Introducing to the Crate

When you bring your pup to their new crate, let them enter on their own terms. Leave the door open so they can enter and exit freely.

If your dog is hesitant, you can use treats leading to the entry and inside of the crate for them to enter naturally.

This step can be immediate for some dogs and take some time for others. Pay attention to your dog’s reaction and continue making it a happy place for them until they feel safe to enter on their own.

NEVER force your dog into the crate. This needs to be a positive experience. If they’re forced in, they’ll think the crate is a form of punishment.

Meals in the Crate

After your dog has gotten used to their crate, begin placing their meals inside the crate.

If your dog is still fearful of its crate, start with placing the meals nearby. As they grow more comfortable, continue moving their bowl closer to the crate until they are comfortable eating inside of it.

Once your dog is comfortable and consistently eating meals in their crate, begin closing the door during this time. When they finish, open the door so they can exit.

As the meals continue, increase the amount of time you are leaving them in their crate following their meal.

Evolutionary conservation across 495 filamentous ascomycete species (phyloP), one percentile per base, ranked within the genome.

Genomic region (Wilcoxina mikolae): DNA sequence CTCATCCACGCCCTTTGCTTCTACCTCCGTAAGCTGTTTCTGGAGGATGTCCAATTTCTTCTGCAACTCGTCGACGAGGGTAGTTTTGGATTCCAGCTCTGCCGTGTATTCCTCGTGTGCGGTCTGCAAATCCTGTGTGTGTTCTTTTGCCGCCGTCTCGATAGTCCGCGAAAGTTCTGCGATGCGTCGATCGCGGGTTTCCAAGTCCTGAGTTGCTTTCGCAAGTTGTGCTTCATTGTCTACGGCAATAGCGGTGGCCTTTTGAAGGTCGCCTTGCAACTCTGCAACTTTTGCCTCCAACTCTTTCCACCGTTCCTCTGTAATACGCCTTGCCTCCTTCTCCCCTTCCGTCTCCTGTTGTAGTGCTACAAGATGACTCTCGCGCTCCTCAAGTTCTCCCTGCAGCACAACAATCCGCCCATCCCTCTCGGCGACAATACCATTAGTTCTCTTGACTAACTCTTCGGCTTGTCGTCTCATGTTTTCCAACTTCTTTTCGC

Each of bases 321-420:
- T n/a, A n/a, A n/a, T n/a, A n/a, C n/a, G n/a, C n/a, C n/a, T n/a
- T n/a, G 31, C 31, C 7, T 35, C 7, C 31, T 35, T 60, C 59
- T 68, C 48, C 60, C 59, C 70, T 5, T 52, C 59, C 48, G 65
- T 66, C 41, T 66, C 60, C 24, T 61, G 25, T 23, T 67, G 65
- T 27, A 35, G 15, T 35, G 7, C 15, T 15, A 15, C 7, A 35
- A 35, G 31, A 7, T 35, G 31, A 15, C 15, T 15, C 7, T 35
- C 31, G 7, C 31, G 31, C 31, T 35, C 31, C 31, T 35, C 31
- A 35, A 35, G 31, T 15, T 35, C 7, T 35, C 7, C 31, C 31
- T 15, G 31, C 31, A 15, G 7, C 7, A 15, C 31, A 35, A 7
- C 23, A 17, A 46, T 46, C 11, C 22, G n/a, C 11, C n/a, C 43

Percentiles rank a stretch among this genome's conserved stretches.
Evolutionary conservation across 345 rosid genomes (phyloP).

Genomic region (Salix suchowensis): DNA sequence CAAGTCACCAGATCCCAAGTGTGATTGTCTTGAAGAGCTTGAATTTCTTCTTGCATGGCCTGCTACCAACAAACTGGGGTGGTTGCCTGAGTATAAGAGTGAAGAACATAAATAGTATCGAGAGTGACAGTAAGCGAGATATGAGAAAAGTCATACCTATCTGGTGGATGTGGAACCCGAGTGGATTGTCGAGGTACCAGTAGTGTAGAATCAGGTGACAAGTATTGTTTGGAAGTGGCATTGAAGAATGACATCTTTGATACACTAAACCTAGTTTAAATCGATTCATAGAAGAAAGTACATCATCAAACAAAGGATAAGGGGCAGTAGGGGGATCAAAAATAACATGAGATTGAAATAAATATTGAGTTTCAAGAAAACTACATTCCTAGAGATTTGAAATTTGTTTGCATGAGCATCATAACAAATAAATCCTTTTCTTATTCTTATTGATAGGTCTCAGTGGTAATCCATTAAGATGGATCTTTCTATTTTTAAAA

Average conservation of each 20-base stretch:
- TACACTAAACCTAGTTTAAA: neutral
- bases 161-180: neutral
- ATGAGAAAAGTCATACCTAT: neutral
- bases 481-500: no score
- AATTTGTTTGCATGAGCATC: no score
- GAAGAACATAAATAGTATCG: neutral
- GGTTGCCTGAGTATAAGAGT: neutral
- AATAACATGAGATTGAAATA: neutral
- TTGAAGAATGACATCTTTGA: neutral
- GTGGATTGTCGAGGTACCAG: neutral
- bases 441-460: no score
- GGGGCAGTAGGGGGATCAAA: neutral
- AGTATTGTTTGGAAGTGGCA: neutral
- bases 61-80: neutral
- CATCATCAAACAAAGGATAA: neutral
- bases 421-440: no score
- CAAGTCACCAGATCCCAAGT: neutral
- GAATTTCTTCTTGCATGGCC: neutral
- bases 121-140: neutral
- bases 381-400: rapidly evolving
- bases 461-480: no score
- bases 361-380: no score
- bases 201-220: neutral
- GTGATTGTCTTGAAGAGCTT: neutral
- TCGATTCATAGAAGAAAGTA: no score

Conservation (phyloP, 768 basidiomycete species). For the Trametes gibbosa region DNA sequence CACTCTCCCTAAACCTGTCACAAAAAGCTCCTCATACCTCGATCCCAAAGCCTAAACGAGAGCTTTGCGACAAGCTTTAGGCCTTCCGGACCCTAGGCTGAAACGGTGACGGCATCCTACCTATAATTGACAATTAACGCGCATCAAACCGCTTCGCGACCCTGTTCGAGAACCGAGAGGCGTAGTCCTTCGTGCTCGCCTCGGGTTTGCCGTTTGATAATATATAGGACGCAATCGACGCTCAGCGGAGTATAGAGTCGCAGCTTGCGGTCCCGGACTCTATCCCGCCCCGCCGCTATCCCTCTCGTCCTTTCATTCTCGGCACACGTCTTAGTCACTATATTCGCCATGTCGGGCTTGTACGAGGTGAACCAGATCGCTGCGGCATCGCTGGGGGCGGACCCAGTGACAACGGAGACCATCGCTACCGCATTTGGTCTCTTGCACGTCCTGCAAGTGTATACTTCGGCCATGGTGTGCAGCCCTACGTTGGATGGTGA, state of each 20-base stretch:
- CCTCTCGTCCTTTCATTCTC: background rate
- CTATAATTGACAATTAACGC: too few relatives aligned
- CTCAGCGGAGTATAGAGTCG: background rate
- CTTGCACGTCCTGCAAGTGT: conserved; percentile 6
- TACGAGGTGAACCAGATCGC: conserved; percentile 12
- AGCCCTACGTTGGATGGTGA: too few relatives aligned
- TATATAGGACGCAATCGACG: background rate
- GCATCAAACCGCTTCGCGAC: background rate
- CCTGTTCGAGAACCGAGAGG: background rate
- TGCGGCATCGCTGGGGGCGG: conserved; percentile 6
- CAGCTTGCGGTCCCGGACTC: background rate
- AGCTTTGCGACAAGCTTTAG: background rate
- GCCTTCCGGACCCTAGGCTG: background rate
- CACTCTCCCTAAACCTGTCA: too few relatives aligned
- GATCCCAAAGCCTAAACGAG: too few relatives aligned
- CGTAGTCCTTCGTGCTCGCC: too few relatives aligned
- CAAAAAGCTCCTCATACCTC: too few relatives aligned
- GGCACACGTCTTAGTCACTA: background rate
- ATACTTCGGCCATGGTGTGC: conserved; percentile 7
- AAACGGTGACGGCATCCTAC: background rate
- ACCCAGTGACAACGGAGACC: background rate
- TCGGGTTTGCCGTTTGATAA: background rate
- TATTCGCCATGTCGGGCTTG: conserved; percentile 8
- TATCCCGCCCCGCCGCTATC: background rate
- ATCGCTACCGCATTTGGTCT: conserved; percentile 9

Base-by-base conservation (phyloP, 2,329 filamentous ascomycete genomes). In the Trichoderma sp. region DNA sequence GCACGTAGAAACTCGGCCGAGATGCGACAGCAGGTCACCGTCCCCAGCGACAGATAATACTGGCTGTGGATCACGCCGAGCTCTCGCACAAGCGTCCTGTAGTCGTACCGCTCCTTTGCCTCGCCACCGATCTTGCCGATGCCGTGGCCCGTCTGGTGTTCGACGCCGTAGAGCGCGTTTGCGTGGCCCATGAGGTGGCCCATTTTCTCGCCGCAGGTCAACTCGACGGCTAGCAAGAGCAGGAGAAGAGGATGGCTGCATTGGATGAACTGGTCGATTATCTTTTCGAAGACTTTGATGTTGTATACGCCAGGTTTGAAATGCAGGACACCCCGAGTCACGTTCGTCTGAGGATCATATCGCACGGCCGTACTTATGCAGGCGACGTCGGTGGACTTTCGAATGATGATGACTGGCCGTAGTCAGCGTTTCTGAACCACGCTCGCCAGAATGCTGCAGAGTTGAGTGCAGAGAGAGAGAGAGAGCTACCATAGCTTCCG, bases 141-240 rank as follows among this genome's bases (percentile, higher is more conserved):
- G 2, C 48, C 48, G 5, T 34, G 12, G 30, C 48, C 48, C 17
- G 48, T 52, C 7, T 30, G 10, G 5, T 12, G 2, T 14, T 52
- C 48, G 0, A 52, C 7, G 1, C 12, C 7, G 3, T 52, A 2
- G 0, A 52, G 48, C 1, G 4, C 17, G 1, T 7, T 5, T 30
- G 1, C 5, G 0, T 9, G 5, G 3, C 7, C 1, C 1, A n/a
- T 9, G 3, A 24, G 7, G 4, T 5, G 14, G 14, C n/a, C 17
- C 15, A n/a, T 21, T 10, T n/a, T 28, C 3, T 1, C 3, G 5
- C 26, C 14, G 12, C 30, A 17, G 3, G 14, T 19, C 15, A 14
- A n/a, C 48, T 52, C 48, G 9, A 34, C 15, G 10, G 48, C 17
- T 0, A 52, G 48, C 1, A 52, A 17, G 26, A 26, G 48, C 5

Do this according to the comfort of your dog. If your dog is getting anxious, let them out. Eventually, you want your dog to take a nap in their crate shortly after a meal.

Building Time

Once you see that your dog is comfortable in their crate, start incorporating times throughout the day that you have them stay in their crate.

You can create a command for this, along with providing a treat. Once they enter and you’ve given their treat, either stay in their presence for a few minutes or try leaving the room for a short moment.

When you return, allow them to come out from their crate. Repeat this process multiple times throughout the day, increasing the time gradually, so they stay in their crate for longer periods.


When you’ve built a strong level of comfort and ease for your dog in their crate, you can begin to crate them for short periods, such as when running an errand.

This ensures the safety of your pup while giving them a place of peace to stay when you are out of their presence.

Nighttime is a good time to allow your dog to remain crated. This allows for a longer period in the crate with your presence to take them out if needed.

As puppies are still growing, you will want to keep the crate in a place close by, such as in your bedroom, so you know when to take them out to potty.

Things to Keep in Mind

The process of crate training is one that can bring your puppy a lot of anxiety if not trained correctly.

Their crate is to be used as a place of safety and comfort for them, not as a punishment. When you begin using the crate to punish destructive behaviors or leave your dog in for extended periods, you can make their crate aversive.

Be aware that each dog is different and may need longer periods of time to get adjusted. If you find that your dog is still having a lot of anxiety and hesitation through this process, reach out to a local trainer for guidance.